The Royal Enfield Motorcycle:
An Open Letter Through a Time Warp, Part 2
Royal Enfield Bullet during modification. Photo by Dave Murray.
I’m riding a time machine. Hanuman and I have just come through the bend at Kate’s Cottage, and we accelerate down the straight toward Creg-Ny-Baa. That’s Harold Daniell up ahead, on a Norton, and if we can catch him before Brandish, we’ll be way ahead on time.
I wrap each gear to the redline, and let the bike have free rein in top, where the big single cylinder thumper seems to fire about once per lamp post. I’m down behind the fly screen, and the tank thumps me a good one in the chest with every bump.
Wellll. OK, It’s actually 2006, not 1948, and Double Trouble Road in Ocean County, NJ, and not the Isle of Man TT. You got your daydreams, Bro, and I got mine. But I’m telling you, you don’t get this kind of flashback on a riceburner.
Gives me memories I’ve never had.
The experience of riding a big Brit single is unique. There are faster bikes (MANY faster bikes), but unless you can get your hands on a restored Norton, Velocette, or such you will have missed this riding experience. You can even duplicate the experience of a Brit vertical twin, not only on the modern Triumph Bonnie, but on one of the nicest Brit bikes ever copied, the Kawasaki W 650.
The bike I’m riding is a Royal Enfield Bullet 500cc single, a 1955 model, built in India in 2004. Actually, the model first came out in late 1948, when I was two years old. That’s close on to Sixty years ago, and the Bullet is well over half as old as motorcycling itself.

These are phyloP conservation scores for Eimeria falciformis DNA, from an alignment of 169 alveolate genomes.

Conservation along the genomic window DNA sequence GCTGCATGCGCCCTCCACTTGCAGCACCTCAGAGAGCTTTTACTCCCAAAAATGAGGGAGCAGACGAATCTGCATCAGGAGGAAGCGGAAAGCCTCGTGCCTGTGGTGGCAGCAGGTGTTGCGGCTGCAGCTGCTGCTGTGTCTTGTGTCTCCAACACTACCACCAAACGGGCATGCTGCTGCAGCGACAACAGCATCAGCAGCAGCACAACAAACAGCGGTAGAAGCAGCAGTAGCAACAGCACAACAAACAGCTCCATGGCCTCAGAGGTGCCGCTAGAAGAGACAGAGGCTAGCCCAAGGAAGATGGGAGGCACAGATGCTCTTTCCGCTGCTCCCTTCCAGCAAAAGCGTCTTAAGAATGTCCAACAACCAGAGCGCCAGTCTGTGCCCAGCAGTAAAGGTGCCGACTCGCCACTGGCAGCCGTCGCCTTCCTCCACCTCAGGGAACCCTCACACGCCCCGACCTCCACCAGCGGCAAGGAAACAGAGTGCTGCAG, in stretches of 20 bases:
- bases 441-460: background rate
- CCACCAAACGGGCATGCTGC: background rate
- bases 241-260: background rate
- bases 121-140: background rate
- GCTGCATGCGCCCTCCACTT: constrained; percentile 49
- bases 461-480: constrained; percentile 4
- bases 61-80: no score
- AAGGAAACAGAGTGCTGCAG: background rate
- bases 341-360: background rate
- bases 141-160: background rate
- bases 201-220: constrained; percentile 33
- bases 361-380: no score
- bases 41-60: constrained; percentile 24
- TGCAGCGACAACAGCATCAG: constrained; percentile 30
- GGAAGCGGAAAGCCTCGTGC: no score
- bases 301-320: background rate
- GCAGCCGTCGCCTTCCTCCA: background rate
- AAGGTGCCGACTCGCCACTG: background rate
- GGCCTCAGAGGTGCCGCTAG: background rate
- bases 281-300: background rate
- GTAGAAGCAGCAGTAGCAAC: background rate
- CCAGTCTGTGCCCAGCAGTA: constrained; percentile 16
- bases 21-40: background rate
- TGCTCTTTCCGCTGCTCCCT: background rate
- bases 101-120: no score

I had expected an interesting, but crude, riding experience, something to putter around on back roads, but probably not up to modern conditions. Shows how wrong you can be. The first ride astonished me.
The bike is RIGHT. It’s the product of one man’s design sense, that of Tony Wilson-Jones, Chief Engineer at Reddich 1925-1963.
The design is balanced, everything working together in harmony. That’s not always the case, remember the Kawa Mach 3 two stroke? A 140 MPH motor with 100 MPH brakes, and 80 MPH handling!
The damn bike felt like it had a hinge in the middle.
This was the very first Brit proddy bike with telescopic forks and a swing-arm rear suspension. In fact Enfield, virtually alone among British bike manufacturers, never built a plunger type rear. They got the handling right from the start.
Within its speed envelope, this is about the sweetest handling bike I’ve ever ridden, and I’ve ridden a few.
You look at the narrow 90/100 tyres and figure this is an upright bike, then you get on it and find yourself dragging pegs, five minutes in! It won’t corner with a modern Rice Racer, but for a rewarding feel, it’s damn near perfect.
I had my doubts about the drum brakes, but once adjusted properly and bedded in, the double leading shoe setup is very strong, with superb modulation. They’d probably fade under race conditions, but they haven’t on the road.
My ’04 is the first year of the new five-speed gearbox, and it seems that the Indian engineers have carried on the Reddich tradition of getting it right from the outset. I’m used to Sportzilla’s shift, which, like all Sportys, requires an enthusiastic application of left Wellie to change cogs, which it does with a downright agricultural clank. The Enfield’s new box snicks from gear to gear, with a light tap of the toe.
Unlike Sportzilla, which will hold 45 MPH in ALL of its five gears, the Enfield’s gears are, of necessity, spaced out. There is really only one correct gear for any speed, but the motor generates torque from low revs, so you’re not shifting every three seconds in traffic. It’s all about gearing, really, some of the old 50cc race bikes had 14 gears, and got up over 100 MPH!
The Enfield is a blank canvas. You can leave it as is, make it into a Cafe Racer, a Clubman bike, or a classic Brit Mud plugger trials bike. The Importer, Classic Motorworks, has all the bits and pieces.
They’ve even got a sidecar!
Left as is, the bike would be perfect for running around Martha’s Vineyard, for use in town, or on campus. With the standard 17T front sprocket, it will max around 70 mph and cruise just under 60, with 16 rear wheel HP.